Lloret de Mar Night Scenes 2

Forest Carpet

I took this a couple of weeks ago on a walk through the forest. Autumn came late this year, and only about half the trees had changed colors.

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Forest Carpet
The forest floor on an autumn day in Annapolis, MD – click on image to see full resolution

It’s pretty cool how the forest floor is carpeted with leaves while the afternoon sun shines through the trees. It was an amazing walk, and I was so happy to be in Maryland, which has all kinds of forest trails like this.

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To get this photo, I held the camera close to the forest floor and used a small aperture; that way, both the foreground and the background are in focus. That same aperture setting is what causes the sun to give off the starburst-like rays.

Siesta at La Bodeguita

Every afternoon at two, most French businesses close for a siesta. What that means for clueless foreigners like me is, no lunch.

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Siesta at La Bodeguita

The siesta, for me, has always been an abstract concept. However, now, I have first-hand experience. As we walked around French villages, we needed to be mindful of this custom. The best rule is to get up early, get out, and stop for lunch at a reasonable time. But getting up early doesn’t always work out when you’re on vacation, so thoughts of lunch get pushed out as well.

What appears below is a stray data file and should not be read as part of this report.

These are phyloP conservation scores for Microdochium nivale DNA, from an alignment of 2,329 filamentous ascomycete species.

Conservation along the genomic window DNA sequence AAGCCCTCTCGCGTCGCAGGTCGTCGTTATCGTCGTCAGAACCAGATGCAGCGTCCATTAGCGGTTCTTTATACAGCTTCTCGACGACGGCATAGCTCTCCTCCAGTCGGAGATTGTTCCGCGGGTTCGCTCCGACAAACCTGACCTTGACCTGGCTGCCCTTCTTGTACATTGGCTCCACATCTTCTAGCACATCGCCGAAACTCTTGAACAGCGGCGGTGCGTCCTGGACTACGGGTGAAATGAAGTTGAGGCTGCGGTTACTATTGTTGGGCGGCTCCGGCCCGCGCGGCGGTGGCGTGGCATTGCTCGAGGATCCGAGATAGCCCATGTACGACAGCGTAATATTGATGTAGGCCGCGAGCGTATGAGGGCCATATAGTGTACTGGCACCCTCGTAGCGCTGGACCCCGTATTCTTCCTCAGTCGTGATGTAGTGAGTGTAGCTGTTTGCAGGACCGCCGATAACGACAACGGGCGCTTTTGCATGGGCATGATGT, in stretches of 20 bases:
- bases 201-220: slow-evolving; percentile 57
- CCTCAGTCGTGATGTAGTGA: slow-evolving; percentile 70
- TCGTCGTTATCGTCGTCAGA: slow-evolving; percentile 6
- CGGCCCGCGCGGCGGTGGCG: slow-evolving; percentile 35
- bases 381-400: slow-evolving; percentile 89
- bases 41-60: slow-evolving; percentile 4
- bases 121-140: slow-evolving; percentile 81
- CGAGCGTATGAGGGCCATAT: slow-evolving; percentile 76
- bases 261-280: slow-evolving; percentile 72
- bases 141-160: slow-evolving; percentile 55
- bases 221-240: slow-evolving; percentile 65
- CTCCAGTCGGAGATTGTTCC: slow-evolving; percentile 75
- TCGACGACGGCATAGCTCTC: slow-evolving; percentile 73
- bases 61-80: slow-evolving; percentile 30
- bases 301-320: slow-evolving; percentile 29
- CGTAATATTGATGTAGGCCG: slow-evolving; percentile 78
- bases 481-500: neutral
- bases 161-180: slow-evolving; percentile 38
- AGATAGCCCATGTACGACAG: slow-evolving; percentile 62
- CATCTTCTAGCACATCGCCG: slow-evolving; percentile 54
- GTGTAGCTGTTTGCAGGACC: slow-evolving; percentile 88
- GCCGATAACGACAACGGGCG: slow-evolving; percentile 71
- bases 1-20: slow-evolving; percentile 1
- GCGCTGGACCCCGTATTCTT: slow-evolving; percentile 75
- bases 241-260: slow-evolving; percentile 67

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On more than one occasion, we’d see an enchanting little place like this, and think to stop for a taste of local cuisine: not during siesta. It’s the law, and if you think you’re going to starve, then pack a snack.

Tibidabo in the Fog

On the day I drove up to Tibidabo, it was raining and foggy and cloudy and, generally, a great day for photography.

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Tibidabo In The Fog

Even though I had a GPS, I passed it several times; the fog was so thick you couldn’t see more than a hundred feet.

Tibidabo In The Fog

Anyway, when I got here, I walked around, literally in the clouds. Tibidabo is a popular attraction on top of a mountain, but there were only a handful of people here; I think there were more employees than visitors.

Tibidabo In The Fog

I could see some of the attractions but not altogether. It was hard to get s sense of the place, I had to piece it together in my mind. I would walk up upon each attraction and have more of the puzzle. As I walked around, I felt like a ghost.

Tibidabo In The Fog

It made for a fun excursion, but it mirrored the oddity of the park itself. It felt like being in some strange dreamlike universe where things were not as they are in the waking world.

Tibidabo In The Fog

If the weather isn’t right, it usually means there could be some interesting photos, and that’s why I went. I’m glad I did; had I gone when it was sunny, it would have been a lot of people, and I think it would have been a much more mundane experience.

Tibidabo In The Fog

Forest Highlights

It’s a late fall in Maryland and walking through the forest; there are only smatterings of color here and there.

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Forest Highlights
A smattering of colors in a Maryland grove

I expected the deciduous groves to be rich in autumn hues, but it’s mostly green. But here and there, one tree has broken from the crowd.

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To be sure, there are areas within an hour’s drive of Annapolis that are more colorful. Walking through a nature trail is reward enough. And when I do see a flash of color, all the better.